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. Last Updated: 07/27/2016

A Yard Sale, 2 Pianos and Opus 88a

Robert Cowan sets the musical score on the table and taps it lightly with his thin pianist's fingers.

"Don't write about me," he says. "Write about this."

The music in question is Max Bruch's Opus 88a, Concerto for Two Pianos and Orchestra. And the story behind it is even more interesting than the story of how Cowan and his wife, Joan Yarbrough, who usually spend their time driving around the United States with two Steinway pianos following in a trailer behind them, ended up in Moscow.

Cowan, who will perform the piece with Yarbrough at the Tchaikovsky Concert Hall on Sunday, told the story of Bruch's Opus 88a this way:

In about 1915, two American "spinster sister" pianists named Rose and Ottalie Sutro traveled to Germany where they asked the composer Max Bruch (1838-1920) to create a new piece for them. The sisters, who were the first team of pianists to be called "duo-pianists," commissioned Bruch to compose a piece for two pianos and orchestra. Bruch agreed.

The sisters returned to America, where they performed the piece twice, with the Philadelphia Orchestra and the New York Philharmonic. But when they returned to Germany to play the concerto there, Bruch was appalled by their performance. During a rehearsal, he heard how the sisters had shortened and simplified the 22-minute work.

"Bruch was so disappointed in their standard that he wouldn't allow them to play the piece in Germany," said Cowan. "So they went home and put it away, never to perform it again. The score lay in a trunk in their house in Baltimore for the next 50 years."

The rediscovery of the piece is the stuff of estate-sale dreams. In 1971, after both sisters had died, a young American pianist went to the estate sale at their home and purchased a small box of musical scores "for about $12." Inside was the forgotten concerto by Max Bruch. Since then, Bruch's Opus 88a has been performed by many duo-pianists, including Yarbrough and Cowan, who recently retired as music professors at the University of Montevallo in Alabama.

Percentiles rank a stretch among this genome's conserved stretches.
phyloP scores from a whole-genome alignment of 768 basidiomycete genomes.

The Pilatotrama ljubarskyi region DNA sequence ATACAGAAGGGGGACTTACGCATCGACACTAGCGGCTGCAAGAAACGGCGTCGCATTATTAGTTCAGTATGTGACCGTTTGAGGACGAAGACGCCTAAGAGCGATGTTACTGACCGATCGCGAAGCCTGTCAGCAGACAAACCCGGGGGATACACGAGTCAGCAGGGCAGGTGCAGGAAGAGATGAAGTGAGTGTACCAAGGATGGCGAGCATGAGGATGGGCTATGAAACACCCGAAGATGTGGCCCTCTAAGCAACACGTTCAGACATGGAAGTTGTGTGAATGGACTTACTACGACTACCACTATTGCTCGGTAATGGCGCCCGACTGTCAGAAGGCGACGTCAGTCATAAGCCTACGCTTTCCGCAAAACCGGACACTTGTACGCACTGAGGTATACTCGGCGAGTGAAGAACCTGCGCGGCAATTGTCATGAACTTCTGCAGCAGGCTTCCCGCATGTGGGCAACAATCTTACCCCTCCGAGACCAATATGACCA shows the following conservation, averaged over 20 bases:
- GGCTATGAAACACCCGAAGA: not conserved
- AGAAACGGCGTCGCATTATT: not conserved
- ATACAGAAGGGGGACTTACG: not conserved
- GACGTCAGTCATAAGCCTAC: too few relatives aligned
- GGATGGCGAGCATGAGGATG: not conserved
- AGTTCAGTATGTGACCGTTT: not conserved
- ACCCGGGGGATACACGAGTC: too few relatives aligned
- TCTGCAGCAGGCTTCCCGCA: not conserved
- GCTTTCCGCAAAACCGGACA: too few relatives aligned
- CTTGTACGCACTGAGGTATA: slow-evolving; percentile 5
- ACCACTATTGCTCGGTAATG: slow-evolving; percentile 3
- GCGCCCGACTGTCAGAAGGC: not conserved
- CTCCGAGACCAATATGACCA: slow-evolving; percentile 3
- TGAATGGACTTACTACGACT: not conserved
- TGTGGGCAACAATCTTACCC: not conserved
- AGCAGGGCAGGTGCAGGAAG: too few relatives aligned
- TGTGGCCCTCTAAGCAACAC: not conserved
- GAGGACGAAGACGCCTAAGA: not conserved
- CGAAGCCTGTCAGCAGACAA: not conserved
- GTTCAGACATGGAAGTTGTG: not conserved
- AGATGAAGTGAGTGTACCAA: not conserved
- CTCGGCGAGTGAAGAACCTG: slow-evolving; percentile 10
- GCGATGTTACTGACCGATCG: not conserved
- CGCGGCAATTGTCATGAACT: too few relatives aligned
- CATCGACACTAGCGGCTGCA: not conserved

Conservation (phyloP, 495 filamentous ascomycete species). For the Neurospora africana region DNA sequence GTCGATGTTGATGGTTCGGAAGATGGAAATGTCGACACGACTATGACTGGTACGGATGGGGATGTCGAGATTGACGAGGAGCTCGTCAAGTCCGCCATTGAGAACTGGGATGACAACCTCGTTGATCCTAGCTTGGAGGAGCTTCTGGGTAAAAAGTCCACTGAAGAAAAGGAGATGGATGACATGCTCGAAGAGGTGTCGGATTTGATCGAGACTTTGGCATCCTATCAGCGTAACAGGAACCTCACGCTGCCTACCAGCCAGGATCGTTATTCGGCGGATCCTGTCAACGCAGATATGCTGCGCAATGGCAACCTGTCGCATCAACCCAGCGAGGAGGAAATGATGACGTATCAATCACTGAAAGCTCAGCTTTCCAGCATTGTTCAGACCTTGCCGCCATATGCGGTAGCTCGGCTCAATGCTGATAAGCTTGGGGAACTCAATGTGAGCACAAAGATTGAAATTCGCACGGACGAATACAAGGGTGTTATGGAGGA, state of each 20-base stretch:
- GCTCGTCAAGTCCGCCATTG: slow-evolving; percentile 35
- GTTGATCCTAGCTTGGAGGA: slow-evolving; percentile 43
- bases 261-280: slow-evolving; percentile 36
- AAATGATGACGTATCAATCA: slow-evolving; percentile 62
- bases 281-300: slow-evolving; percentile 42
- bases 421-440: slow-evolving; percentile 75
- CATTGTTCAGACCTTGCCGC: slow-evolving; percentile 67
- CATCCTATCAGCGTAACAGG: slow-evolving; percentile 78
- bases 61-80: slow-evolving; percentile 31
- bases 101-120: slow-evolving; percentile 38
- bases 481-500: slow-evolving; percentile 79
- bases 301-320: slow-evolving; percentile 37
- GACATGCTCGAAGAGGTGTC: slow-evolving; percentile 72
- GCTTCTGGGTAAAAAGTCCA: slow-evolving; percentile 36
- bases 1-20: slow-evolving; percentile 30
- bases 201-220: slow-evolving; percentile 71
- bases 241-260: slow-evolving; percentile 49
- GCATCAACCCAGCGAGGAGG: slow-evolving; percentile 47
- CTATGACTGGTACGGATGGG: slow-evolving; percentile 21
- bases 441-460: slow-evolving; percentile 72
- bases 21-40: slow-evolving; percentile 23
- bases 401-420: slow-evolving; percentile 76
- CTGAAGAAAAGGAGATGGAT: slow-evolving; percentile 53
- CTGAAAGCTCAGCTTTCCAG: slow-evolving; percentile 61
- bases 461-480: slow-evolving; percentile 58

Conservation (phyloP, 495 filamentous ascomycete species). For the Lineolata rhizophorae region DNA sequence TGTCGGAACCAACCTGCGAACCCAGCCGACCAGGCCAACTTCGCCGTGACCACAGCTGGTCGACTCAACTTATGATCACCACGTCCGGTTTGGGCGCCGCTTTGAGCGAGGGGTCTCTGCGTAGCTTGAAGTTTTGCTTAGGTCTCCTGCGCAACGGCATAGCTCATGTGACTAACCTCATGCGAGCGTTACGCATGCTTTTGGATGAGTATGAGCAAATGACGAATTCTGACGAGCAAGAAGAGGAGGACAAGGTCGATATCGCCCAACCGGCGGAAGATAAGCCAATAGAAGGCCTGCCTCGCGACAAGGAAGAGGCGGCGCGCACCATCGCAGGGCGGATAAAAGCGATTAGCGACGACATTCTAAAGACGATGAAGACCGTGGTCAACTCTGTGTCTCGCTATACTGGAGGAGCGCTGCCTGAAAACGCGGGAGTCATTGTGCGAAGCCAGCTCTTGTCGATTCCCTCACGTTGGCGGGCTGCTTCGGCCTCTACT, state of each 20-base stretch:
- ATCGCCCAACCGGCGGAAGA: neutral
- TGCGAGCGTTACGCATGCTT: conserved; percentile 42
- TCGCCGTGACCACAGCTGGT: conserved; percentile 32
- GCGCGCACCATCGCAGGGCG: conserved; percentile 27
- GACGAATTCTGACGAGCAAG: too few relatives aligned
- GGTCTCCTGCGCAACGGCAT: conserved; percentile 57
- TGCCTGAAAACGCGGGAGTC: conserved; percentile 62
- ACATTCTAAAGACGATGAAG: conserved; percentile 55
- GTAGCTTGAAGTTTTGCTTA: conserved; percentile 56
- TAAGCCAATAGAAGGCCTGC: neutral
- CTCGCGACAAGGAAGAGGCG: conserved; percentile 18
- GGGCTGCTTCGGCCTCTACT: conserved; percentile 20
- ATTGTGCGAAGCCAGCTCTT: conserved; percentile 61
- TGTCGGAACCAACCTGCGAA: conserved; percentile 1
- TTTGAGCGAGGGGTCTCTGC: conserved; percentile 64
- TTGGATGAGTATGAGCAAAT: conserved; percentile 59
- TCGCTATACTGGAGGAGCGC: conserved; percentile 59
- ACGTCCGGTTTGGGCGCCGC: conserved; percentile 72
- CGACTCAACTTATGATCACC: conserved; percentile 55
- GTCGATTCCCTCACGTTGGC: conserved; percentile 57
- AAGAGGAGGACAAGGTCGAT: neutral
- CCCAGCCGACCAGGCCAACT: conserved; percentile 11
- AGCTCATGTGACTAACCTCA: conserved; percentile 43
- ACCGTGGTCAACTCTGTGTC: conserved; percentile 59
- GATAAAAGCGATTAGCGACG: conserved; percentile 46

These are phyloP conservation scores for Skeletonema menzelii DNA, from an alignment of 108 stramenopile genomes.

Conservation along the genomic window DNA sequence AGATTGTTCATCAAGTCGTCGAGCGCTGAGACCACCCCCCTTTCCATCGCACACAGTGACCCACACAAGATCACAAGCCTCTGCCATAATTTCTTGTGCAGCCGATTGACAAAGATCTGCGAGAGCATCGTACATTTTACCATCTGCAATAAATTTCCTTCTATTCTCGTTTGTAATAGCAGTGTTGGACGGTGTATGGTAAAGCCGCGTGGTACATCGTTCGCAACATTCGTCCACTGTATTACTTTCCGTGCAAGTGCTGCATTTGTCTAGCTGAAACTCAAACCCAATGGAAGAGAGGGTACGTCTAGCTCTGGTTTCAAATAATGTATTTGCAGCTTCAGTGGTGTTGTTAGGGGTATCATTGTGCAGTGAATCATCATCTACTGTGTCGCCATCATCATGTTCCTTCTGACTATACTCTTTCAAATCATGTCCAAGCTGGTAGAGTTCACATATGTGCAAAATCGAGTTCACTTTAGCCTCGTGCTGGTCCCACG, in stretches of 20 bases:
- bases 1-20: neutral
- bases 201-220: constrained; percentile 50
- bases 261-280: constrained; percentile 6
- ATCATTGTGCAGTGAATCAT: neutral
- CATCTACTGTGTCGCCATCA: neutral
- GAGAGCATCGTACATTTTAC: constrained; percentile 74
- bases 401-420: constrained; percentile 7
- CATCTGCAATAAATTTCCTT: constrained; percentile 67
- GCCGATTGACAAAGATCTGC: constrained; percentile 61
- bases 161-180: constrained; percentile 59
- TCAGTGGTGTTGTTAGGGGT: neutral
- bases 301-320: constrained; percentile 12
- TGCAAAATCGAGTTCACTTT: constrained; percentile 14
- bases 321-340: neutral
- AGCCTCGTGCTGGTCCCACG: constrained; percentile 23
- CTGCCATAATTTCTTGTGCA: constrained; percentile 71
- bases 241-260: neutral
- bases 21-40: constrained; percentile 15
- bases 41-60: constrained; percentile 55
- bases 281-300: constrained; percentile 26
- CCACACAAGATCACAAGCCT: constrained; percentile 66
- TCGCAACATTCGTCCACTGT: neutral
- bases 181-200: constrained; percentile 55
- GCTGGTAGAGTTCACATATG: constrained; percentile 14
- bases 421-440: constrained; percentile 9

"Duo-pianists are not often heard with orchestras," said Cowan, who is manager for himself and his wife. "It's not a medium that is a yearly event in orchestral series. It's even difficult to get managers to handle duo-pianists, so not only do I have to promote us, but I have to promote the medium."

Yarbrough and Cowan will perform the concerto Sunday with the Moscow Philharmonic. Conducting will be Paul Freeman, the American conductor of the Chicago Sinfonietta. It will be the first time Bruch's concerto is performed in Russia.

"It's neo-romantic, very suitable for Russian audiences who are used to Tchaikovsky," Cowan said. "It's something that speaks to the heart."

During their week-long stay in Russia, the duo is also recording the piece, with Freeman and the Moscow Philharmonic, for a compact disc to be released by a small U.S. label in late 1994.

"For us, it's just fantastic, a big career boost," said Cowan, who has performed throughout the United States, Canada and Europe but is visiting Russia for the first time. He considers the trip to Russia "an investment in our future."

"Playing in Russia," he said, "is something that all performers want to do."

Sunday's program also includes Tchaikovsky's Fourth Symphony and a Glazunov violin concerto with the Korean violinist Chen Tim. The concert hall is at 4/31 Triumfalnaya Ploshchad. Tel. 299-0378.